(Bloomberg) -- Nike Inc. female workers who accuse the company of gender discrimination failed to persuade a federal magistrate they should be allowed to join together to sue the athletic shoe maker as a group.
Magistrate Judge Jolie A. Russo in Portland, Oregon, recommended that the women’s request for class-action status be denied, but her findings were sealed from public view, court records show.
Russo’s recommendation will be reviewed by US District Judge Marco A. Hernandez, according to the docket. The parties have 14 days to file objections to Russo’s findings.
Class-action status is important in employment cases because it allows workers to pool resources and exert stronger leverage in settlement negotiations. Female engineers at both Twitter Inc. and Microsoft Corp. failed to persuade judges to let their gender-bias cases proceed as class actions and those rulings were upheld on appeal.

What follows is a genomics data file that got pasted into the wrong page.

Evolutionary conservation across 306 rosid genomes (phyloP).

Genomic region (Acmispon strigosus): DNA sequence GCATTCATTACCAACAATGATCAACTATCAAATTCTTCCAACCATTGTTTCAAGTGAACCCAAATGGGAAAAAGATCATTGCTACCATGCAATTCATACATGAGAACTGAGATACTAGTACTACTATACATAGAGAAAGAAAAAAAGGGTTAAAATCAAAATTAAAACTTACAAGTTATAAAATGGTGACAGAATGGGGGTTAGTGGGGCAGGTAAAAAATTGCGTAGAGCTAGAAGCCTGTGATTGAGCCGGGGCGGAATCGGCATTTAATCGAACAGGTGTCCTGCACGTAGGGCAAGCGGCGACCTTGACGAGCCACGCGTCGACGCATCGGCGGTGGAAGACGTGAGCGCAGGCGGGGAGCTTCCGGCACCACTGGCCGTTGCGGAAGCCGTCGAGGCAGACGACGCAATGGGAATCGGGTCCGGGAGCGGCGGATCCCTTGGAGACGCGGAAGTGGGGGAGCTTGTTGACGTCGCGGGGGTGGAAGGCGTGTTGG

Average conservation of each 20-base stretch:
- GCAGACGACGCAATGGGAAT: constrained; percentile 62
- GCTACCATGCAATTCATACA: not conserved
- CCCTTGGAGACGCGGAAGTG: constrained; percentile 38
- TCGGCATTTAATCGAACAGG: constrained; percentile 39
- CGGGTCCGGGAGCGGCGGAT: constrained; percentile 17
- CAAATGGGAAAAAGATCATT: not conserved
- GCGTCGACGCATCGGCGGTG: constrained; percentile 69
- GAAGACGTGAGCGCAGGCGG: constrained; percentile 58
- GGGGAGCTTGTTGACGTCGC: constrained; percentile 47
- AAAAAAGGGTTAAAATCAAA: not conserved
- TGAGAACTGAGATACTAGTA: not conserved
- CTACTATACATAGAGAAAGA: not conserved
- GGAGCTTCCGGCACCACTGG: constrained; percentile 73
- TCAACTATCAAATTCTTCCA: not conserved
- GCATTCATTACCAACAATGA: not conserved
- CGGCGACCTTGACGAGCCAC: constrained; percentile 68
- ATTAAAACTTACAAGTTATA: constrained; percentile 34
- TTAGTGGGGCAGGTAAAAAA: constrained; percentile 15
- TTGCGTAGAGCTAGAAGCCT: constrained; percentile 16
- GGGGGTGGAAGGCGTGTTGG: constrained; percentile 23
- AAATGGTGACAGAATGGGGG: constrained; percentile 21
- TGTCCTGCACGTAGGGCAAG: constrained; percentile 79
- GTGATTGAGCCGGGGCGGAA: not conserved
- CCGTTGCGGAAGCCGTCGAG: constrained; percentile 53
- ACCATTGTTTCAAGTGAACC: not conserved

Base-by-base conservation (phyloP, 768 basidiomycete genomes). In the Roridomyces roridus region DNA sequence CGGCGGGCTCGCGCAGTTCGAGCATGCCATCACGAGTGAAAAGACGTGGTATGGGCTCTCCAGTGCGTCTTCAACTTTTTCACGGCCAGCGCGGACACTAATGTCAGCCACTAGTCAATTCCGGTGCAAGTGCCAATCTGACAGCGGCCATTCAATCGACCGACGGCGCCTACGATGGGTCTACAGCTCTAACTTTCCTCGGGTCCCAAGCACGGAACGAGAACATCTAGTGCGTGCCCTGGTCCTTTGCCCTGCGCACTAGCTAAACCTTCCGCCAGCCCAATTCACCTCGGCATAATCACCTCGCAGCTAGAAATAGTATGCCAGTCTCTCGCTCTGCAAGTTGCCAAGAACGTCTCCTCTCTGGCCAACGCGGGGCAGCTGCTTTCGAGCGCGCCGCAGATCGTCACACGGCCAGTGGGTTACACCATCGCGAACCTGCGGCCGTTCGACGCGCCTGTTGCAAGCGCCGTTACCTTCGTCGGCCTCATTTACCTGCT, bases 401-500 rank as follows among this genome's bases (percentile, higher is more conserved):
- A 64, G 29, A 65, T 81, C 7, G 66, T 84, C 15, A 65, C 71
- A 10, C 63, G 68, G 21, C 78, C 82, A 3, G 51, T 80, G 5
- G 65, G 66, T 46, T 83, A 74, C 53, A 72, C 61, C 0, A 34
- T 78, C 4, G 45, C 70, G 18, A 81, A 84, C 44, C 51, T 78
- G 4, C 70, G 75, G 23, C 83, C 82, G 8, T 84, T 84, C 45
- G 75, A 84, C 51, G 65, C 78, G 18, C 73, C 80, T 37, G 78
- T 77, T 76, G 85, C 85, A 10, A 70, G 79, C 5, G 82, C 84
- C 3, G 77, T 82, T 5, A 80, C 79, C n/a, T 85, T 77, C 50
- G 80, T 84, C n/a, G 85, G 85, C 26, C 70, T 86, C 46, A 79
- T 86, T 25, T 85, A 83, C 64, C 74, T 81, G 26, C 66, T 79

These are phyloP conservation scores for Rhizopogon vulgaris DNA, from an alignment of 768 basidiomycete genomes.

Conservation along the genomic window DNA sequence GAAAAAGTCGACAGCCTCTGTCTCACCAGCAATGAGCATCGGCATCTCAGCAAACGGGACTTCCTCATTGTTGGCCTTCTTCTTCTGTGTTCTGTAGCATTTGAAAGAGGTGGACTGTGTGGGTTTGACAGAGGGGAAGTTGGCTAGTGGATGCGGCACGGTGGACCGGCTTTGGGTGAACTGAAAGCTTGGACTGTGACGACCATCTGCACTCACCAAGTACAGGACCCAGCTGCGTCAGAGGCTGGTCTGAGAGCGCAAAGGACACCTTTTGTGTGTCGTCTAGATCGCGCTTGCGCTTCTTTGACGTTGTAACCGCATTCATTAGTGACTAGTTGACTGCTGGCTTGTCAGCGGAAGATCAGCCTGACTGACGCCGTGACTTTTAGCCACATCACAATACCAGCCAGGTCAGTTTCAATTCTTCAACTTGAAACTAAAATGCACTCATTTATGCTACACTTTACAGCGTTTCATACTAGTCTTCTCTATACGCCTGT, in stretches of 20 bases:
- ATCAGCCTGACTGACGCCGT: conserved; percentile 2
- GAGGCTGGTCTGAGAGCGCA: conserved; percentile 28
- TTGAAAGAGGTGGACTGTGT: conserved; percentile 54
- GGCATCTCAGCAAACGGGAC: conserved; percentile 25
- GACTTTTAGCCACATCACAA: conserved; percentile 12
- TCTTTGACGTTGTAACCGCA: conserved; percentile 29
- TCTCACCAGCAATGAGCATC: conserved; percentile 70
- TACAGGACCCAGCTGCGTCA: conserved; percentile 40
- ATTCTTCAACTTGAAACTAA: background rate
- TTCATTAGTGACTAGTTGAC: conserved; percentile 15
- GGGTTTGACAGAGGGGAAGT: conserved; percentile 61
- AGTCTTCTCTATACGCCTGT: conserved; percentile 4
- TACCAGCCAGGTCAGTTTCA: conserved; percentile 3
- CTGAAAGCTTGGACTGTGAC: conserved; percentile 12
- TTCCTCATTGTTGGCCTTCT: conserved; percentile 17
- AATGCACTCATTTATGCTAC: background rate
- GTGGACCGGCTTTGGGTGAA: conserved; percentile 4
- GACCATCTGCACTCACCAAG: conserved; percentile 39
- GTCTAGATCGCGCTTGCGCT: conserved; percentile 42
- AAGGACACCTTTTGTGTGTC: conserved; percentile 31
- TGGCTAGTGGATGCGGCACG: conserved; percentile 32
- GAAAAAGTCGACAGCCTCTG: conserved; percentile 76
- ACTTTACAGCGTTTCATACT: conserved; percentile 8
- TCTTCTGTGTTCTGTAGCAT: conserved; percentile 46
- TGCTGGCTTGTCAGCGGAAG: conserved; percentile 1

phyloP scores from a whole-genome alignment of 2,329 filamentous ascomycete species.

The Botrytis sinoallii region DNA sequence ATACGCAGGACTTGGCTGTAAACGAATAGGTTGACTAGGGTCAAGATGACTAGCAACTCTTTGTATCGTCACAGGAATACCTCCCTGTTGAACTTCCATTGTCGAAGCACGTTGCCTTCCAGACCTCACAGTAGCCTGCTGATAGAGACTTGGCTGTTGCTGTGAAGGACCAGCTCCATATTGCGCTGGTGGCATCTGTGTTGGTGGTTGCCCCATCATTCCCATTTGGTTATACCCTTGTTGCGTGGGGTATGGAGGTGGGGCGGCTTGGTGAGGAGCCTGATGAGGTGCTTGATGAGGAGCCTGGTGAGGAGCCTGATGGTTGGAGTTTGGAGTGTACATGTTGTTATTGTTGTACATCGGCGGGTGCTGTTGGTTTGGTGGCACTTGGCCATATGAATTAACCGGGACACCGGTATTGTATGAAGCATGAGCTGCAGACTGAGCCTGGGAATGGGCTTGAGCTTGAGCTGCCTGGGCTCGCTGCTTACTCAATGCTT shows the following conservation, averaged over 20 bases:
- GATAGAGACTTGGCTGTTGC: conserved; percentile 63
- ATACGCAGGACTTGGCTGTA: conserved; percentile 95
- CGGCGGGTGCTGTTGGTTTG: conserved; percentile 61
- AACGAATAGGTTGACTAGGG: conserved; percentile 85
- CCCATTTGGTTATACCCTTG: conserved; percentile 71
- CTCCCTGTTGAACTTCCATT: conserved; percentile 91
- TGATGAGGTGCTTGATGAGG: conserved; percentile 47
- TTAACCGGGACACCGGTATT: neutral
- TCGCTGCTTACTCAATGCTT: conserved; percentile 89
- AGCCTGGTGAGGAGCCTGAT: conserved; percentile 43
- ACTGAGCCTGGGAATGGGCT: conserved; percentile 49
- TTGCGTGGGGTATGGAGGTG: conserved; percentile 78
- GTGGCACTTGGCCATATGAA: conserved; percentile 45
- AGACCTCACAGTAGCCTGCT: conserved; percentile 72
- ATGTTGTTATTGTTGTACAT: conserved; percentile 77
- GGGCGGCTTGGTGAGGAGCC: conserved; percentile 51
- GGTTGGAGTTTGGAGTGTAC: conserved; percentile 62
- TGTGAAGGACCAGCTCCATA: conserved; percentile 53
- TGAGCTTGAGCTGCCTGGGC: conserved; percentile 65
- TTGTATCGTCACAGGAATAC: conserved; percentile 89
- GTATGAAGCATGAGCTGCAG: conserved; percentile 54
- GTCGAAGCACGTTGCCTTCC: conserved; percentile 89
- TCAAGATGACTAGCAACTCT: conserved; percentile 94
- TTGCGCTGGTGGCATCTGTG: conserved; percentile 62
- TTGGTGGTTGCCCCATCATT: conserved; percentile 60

The Nike suit was filed in 2018 by four female employees who claimed the company discriminates against women in several ways, including by relying on their salary history to set their starting pay and failing to stop sexual harassment.
Read More: Pay Gap at Nike Persisted After Changes, Lawsuit Alleges
An attorney representing the plaintiffs estimated when the case was first filed that as many as 500 women could join the suit if it achieved class-action status.
“We respectfully disagree” with the magistrate’s recommendation and plan to appeal, Craig Ackermann, a lawyer for the women, said in an email.
Representatives of Nike didn’t immediately respond to requests for comment.
The case is Cahill v. Nike Inc., 3:18-cv-01477, US District Court, District of Oregon (Portland).
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